The Pell Equation

The equation

\[ x^2 - D y^2 = 1 \]

over the integers for some nonsquare positive \(D\) is known as the Pell equation. We consider a slighty more general variant of the equation:

\[ x^2 - D y^2 = \pm 1 \]

Theorem: If \(D\) is a nonsquare positive integer whose continued fraction expansion has a repeating portion of \(k\) terms, then \(p_k , q_k\) is a solution of

\[ x^2 - D y^2 = (-1)^k \]

Proof: Let \(\sqrt{D} = [a_1; a_2, ...]\) and \(x_i = [a_i; a_{i+1}, ...]\). We have \(x_2 = x_{k+2}\) which means

\[ \sqrt{D} = \frac{x_{k+2}p_{k+1} + p_k}{x_{k+2}q_{k+1} + q_k} = \frac{x_2 p_{k+1} + p_k}{x_2 q_{k+1} + q_k} \]

and \(x_2 = 1 / (\sqrt{D} - a_1)\), whence

\[ \sqrt{D} = \frac{p_{k+1} + p_k(\sqrt{D}-a_1)}{q_{k+1} + q_k(\sqrt{D}-a_1)} \]

Rearranging, and equating rational and irrational parts yields

\[ \begin{aligned} q_{k+1} - a_1 q_k - p_k &=& 0 \\ p_{k+1} - a_1 p_k - q_k D &=& 0 \end{aligned} \]

Eliminating \(a_1\):

\[ -p_k q_{k+1} + q_k p_{k+1} + p_k^2 - D q_k^2 = 0 ∎ \]

Theorem: If \(p,q\) is a solution of \(x^2 - D y^2 = \pm 1\) and \(p, q\) are coprime then \(p/q\) is a convergent of \(\sqrt{D}\).

Proof: If \(D \gt 3\), then

\[ \left| \frac{p}{q} - \sqrt{D} \right| = \frac{1}{(p + q\sqrt{D})q} \lt \frac{1}{2 q^2} \]

and the result follows from a theorem on the accuracy of convergents. We can explicitly verify the cases \(D = 2, 3\).∎

Theorem: If the \(r\)th convergent of \(\sqrt{D}\) gives a solution of \(x^2 - D y^2 = \pm 1\) then \(k | r\) where \(k\) is the number of terms in the period of the expansion.

Proof: Define \(x_k = [a_k; a_{k+1}, ...]\). It is enough to show \(x_{r+2} = x_2\) when the \(r\)th convergent gives a solution of the Pell equation: if \(P, Q\) are the smallest positive integers such that \(P^2 - D Q^2 = \pm 1\), then from the previous theorem, \(P/Q\) is the \(R\)th convergent for some \(R\), and we would have \(x_{R+2} = x_2\), and also \(k = R\) (otherwise we would have a smaller solution than \(P, Q\) since \(x_{k+2} = x_2\)).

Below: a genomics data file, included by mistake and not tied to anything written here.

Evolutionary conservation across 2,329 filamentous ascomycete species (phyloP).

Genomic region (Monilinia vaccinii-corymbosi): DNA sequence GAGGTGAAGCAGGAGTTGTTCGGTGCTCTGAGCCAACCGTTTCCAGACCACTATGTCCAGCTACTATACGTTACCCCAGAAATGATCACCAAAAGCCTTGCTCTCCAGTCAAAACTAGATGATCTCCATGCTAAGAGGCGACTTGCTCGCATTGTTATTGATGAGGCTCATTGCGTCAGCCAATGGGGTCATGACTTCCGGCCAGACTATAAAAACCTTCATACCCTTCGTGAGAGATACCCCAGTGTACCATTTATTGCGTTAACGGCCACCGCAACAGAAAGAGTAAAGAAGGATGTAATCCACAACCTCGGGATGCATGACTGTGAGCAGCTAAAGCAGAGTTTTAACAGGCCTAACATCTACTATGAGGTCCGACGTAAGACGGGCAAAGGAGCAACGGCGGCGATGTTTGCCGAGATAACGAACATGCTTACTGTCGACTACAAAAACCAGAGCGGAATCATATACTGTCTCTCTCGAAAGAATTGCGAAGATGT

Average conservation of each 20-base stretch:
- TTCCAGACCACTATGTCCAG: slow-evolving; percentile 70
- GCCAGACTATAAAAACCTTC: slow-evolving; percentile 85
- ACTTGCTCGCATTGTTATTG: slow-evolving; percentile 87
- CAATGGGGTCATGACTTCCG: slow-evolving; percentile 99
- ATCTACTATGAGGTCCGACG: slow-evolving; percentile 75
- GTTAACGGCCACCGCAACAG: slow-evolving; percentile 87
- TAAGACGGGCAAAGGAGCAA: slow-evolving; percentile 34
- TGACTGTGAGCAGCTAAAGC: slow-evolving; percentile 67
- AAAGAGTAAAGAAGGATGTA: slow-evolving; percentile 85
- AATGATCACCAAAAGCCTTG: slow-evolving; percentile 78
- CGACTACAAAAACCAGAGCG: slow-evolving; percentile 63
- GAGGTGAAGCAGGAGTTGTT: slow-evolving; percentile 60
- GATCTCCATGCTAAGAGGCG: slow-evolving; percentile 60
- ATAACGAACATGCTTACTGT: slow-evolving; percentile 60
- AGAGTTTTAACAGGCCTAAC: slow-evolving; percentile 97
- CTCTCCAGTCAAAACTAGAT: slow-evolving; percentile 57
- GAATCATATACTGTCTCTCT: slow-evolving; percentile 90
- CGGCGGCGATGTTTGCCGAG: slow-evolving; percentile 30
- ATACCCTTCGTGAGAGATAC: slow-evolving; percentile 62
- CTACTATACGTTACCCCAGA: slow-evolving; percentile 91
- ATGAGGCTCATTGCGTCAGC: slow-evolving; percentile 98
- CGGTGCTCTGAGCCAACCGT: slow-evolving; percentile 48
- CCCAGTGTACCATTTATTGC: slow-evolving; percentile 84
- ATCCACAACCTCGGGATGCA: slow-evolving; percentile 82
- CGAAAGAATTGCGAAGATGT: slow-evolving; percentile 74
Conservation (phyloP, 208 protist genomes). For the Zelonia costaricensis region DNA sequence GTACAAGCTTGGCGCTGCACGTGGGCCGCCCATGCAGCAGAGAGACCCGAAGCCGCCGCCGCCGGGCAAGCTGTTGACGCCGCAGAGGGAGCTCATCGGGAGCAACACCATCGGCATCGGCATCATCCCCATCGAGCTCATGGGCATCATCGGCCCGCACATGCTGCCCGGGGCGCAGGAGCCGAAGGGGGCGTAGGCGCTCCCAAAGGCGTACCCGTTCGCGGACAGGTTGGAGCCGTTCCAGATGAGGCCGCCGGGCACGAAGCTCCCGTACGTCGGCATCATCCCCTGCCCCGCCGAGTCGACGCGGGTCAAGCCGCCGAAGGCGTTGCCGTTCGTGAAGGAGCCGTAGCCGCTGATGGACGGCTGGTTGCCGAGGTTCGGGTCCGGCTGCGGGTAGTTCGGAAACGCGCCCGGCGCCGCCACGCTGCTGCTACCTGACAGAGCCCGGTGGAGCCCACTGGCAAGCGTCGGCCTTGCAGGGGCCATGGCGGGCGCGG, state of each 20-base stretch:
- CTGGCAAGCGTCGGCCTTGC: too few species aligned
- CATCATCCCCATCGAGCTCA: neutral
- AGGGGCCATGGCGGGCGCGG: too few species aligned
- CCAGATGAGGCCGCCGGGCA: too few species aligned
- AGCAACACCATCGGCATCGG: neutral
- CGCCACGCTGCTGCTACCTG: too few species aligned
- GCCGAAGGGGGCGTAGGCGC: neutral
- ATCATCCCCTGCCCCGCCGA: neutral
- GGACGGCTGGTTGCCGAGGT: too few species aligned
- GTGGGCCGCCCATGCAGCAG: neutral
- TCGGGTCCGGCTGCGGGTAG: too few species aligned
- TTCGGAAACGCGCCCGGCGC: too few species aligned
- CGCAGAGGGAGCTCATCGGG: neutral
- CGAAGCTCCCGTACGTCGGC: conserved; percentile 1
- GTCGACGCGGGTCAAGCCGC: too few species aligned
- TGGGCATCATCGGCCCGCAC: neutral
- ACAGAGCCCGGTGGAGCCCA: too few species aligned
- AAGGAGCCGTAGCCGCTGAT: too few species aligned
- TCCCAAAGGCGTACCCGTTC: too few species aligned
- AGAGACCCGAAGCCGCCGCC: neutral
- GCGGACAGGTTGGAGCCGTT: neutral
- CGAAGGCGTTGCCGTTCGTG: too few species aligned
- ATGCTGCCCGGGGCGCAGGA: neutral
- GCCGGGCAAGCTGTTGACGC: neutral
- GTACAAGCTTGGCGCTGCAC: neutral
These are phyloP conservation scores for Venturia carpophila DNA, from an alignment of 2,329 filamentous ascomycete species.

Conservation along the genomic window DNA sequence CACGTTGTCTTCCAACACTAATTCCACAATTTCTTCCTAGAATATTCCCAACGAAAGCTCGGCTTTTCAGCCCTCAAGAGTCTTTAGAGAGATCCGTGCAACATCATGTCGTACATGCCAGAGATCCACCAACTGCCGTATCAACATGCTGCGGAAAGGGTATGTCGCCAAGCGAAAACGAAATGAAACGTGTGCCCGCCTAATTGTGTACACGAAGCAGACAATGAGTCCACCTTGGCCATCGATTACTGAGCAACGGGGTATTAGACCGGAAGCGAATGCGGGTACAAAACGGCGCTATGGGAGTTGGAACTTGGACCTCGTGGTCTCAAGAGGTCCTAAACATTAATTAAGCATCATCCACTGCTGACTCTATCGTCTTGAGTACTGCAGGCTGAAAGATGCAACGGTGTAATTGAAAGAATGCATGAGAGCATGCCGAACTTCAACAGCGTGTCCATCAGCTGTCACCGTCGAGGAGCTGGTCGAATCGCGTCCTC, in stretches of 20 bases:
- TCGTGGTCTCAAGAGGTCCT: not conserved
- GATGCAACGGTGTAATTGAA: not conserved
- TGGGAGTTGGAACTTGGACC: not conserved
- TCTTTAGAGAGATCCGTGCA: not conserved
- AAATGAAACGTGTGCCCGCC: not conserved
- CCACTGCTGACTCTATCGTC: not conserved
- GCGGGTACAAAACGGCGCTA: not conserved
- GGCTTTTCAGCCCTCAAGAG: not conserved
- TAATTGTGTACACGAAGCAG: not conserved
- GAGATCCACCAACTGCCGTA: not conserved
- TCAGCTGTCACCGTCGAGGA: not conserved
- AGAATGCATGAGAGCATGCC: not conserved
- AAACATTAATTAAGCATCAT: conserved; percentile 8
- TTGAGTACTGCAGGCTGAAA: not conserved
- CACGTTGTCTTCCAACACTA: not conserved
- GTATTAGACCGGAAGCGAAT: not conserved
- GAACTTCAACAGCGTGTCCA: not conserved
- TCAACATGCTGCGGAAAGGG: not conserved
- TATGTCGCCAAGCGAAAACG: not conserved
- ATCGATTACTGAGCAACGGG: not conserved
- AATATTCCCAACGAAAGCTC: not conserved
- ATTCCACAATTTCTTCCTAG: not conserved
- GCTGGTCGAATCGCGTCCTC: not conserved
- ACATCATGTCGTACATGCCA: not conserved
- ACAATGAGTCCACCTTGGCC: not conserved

We replace \(\pm 1\) with \((-1)^r\) in the equation since odd convergents are less than \(\sqrt{D}\) while even convergents are greater.

We have

\[ \sqrt{D} = \frac{p_r x_{r+1} + p_{r-1}}{q_r x_{r+1} + q_{r-1}} \]

which rearranges to

\[ (p_r - \sqrt{D} q_r)x_{r+1} = -p_{r-1} + \sqrt{D} q_{r-1} \]

Applying \(p_r^2 - D q_r^2 = (-1)^r\) gives

\[ x_{r+1} = \sqrt{D} + (-1)^r (D q_r q_{r-1} - p_r p_{r-1}) \]

That is, \(x_{r+1}\) is \(\sqrt{D}\) plus some integer. From our work on periodic continued fractions, we must have \(x_2 = x_{r+2} ∎\)

Theorem: The expansion of \(\sqrt{D}\) for a nonsquare positive integer \(D\) has the form

\[ [a_1; a_2, a_3, a_4, ..., a_4, a_3, a_2, 2a_1,...] \]

with \(a_2,a_3,..., 2 a_1\) repeating.

Proof: Considering the relationship between Euclid’s algorithm and the computation of convergents, or directly from the recurrence relation, we have

\[ \frac{q_{k+1}}{q_k} = [a_{k+1}; a_k, ..., a_2 ] \]

In the proof of our first theorem on Pell equations, we found

\[ q_{k+1} - a_1 q_k - p_k = 0 \]

if \(p_k, q_k\) is a solution. Since \(a_1 + \frac{p_k}{q_k} = [2a_1;a_2, ..., a_k]\), we have

\[ [a_{k+1}; a_k, ..., a_2] = [2a_1;a_2 , ..., a_k] ∎ \]

If \(x', y'\) and \(x, y\) are solutions to \(x^2 - D y^2 = \pm 1\), observe \(x' \gt x\) if and only if \(y' \gt y\). We use this in the following proof.

Theorem: If \(p,q\) is the smallest positive solution of the equation \(x^2 - D y^2 = \pm 1\), then all positive solutions \(p_n, q_n\) are given by

\[ (p+q\sqrt{D})^n = p_n + \sqrt{D} q_n \]

where \(n\) is odd for when the minus sign is chosen, and any integer when the plus sign is chosen.

Proof: Since \((p - q\sqrt{D})^n = p_n - \sqrt{D} q_n\), we find \((p^2 - D q^2 )^n = p_n^2 - D q^2\), thus \(p_n, q_n\) indeed satisfies the equation if \(p, q\) does.

First suppose the plus sign is chosen, and we have a standard Pell equation. Suppose \(r, s\) is a solution such that

\[ (p+q\sqrt{D})^m \lt r + s\sqrt{D} \lt (p+q\sqrt{D})^{m+1} \]

for some \(m\). Divide through by \(p_m + q_m \sqrt{D}\) to obtain

\[ 1 \lt t + u \sqrt{D} \lt p + q\sqrt{D} \]

where \(t + u\sqrt{D} = (r+s\sqrt{D})(p_m - q_m\sqrt{D})\).

Replacing \(\sqrt{D}\) with \(-\sqrt{D}\) and multiplying shows that \(t, u\) is a (not necessarily positive) solution of the Pell equation. If \(t, u \gt 0\) then we have a smaller positive solution, contradicting the minimality of \(p,q\).

We have \(t \gt 0\) because \(r \gt s\sqrt{D}\) and \(p_m \gt q_m\sqrt{D}\), as they are solutions of the Pell equation. We observe \(u\) has the same sign as

\[ (p_m s - q_m r)(p_m s + q_m r) = p_m^2 s^2 - q_m^2 r^2 = s^2(D q_m^2 + 1) - q_m^2 (D s^2 + 1) = s^2 - q_m^2 \]

Since \(s \gt q_m\) we are done.

For the minus sign variant of the equation, we argue similarly, with \(m\) and \(m + 2\) where \(m\) is odd. ∎

Ben Lynn 💡